Hostile Vehicle Mitigation (HVM) Finite Element Analysis (FEA)
DGA have developed, and validated, a series of finite element models which allow for the prediction of the efficacy of hostile vehicle mitigation (HVM) assets undergoing a vehicular strike. The models range from relatively simple fast-running models (i.e. the modelling of the vehicle is reduced in complexity) to models which predict the deformation of the vehicle in detail during impact.
Large deflections, significant yielding and damage of components mean that the explicit finite element method is ideal for predicting the effects of these highly non-linear events.
FEA allows for the modelling of components to be rigid or flexible. It is therefore possible to evaluate proposed HVM designs by either ignoring the flexibility of the vehicle (shorter simulation times) or by including flexibility and damage of the vehicle (longer simulation times).
Simulation of solid, e.g. bollards, shells, e.g. Armco type barriers, or steel cable systems such as that depicted in the image to the right can all be evaluated. Fluid-structure interaction (FSI) can also be incorporated into these models allowing for the analysis of air, water or sand, etc. filled barriers.
DGA have experience in employing a wide-range of material models to fully capture these events; rate dependent constitutive models such as Johnson-Cook or calibrated multi-linear material models can be used for ductile materials. Maximum stress, or pressure dependent constitutive models, can be used for glass and concrete materials for example. The image below illustrates the deceleration time history at the end of the simulation which can be used to measure, and tailor, the energy absorption characteristics of a particular design.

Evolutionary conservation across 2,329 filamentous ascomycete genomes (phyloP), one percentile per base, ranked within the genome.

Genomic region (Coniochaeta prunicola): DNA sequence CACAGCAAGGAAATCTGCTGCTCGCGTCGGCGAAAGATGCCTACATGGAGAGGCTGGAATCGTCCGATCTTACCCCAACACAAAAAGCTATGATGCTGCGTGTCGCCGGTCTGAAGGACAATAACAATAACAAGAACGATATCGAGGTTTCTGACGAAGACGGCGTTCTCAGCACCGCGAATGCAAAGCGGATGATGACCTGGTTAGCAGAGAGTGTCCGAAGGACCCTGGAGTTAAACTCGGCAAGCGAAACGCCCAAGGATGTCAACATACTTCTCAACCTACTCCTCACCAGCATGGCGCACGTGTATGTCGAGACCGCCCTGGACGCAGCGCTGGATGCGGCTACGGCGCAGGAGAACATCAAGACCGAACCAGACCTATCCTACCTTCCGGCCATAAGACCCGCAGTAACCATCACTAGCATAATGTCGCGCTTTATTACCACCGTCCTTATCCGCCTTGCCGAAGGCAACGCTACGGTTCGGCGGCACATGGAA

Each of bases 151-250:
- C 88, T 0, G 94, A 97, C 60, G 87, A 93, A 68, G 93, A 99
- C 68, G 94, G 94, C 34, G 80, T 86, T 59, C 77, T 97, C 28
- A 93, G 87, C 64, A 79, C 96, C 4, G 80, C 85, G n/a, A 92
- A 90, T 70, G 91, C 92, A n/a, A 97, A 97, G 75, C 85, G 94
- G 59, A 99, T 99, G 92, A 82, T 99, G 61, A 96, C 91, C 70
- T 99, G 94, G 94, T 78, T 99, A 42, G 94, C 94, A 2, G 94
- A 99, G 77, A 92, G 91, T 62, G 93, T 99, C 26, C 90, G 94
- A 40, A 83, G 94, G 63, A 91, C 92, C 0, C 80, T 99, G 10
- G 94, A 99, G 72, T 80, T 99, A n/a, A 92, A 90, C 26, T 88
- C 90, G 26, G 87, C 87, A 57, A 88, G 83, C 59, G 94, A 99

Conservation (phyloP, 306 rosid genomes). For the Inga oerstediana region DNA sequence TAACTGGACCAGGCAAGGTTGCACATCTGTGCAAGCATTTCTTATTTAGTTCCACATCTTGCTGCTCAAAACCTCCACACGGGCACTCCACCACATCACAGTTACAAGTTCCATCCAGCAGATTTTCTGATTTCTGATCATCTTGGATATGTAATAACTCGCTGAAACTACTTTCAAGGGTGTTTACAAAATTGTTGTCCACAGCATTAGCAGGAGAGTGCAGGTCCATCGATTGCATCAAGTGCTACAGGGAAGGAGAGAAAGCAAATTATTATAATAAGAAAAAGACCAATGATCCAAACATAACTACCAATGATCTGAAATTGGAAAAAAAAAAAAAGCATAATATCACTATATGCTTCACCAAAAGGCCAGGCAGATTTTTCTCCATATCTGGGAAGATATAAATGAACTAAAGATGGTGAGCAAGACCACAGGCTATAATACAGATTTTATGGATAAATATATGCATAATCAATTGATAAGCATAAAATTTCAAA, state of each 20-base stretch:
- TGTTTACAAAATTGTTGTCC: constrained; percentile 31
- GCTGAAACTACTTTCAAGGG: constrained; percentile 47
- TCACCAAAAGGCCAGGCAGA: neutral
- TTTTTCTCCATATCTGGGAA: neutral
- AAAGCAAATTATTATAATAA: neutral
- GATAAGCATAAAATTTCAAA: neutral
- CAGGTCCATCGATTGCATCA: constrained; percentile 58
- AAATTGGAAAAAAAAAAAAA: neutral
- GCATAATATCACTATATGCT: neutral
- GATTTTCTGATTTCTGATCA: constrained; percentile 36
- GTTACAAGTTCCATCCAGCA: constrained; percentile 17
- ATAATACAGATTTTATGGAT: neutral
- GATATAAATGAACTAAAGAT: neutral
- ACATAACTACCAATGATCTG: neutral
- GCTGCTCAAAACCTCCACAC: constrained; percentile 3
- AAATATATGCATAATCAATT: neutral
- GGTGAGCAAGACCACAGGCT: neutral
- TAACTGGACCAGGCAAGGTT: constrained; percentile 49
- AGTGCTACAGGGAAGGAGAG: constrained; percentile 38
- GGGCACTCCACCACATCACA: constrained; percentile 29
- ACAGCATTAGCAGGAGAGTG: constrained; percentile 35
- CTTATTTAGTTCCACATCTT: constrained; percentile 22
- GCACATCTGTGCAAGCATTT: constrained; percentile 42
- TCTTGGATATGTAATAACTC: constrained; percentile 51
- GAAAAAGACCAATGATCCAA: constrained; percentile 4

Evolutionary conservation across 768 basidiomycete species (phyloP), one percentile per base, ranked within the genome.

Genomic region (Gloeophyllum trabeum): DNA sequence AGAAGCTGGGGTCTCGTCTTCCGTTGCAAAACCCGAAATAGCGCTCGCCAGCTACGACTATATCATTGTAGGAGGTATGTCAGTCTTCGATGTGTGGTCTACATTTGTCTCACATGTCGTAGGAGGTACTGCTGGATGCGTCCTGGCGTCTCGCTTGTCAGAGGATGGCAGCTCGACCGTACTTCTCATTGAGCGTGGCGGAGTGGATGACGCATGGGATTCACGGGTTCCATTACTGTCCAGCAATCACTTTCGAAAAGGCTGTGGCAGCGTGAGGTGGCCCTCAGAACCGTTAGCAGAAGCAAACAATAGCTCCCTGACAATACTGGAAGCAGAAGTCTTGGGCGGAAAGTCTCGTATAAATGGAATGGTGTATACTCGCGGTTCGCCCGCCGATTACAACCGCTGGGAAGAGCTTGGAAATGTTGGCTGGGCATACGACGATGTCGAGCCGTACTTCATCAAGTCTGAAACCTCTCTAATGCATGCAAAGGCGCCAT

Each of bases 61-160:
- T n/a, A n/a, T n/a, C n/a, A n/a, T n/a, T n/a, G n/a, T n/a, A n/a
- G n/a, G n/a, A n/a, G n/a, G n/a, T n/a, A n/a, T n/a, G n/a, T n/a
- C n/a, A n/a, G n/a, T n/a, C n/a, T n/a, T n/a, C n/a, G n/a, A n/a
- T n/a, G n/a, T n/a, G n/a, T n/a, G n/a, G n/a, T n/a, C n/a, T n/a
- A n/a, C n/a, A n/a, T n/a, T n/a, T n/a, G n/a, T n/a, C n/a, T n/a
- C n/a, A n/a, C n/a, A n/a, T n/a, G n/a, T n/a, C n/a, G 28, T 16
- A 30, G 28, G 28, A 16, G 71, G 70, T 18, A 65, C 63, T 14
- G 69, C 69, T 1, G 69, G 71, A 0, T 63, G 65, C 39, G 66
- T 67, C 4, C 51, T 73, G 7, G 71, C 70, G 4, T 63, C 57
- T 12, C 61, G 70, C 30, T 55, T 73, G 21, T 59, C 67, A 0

DGA has invested a significant amount of time developing and optimising the numerical modelling approach to the simulation of HVM systems. These systems can range from fencing to bollards to rising arm gates and bespoke street furniture. The finite element method allows for less conservativism than is typical in desk-top studies. This in turn leads to more efficient design and potentially significant cost-savings for the client. During HVM testing, or desktop studies, it can be difficult, if not impossible, to fully record or calculate the levels of stress and instantaneous deformation within a system during an impact event. Using computer simulations to predict the event allows a designer unparalleled levels of information and understanding of the event. Small changes to the design can be investigated which may have large effects on the overall efficacy of the design.
The finite element method is a well-established tool within general engineering. It is also a mature technology within the automotive industry for the development of crash test performance. However, for Hostile Vehicle Mitigation (HVM) applications it is not currently positioned as a tool to replace physical testing due to the complex nature of the events, but can bring significant benefits to clients in the form of design development. A model which has been validated can be used to investigate potential design solutions with modifications to the geometry of structural elements, material grades, orientation of loading, and material thicknesses for example.
Once this model is created, it can be used again and again at relatively low cost. This is a form of rapid prototyping which operates at an order of magnitude faster and cheaper than repeated physical testing. Results such as the reaction force time history shown below can also be used to ensure that the foundation/mounting systems are also resilient.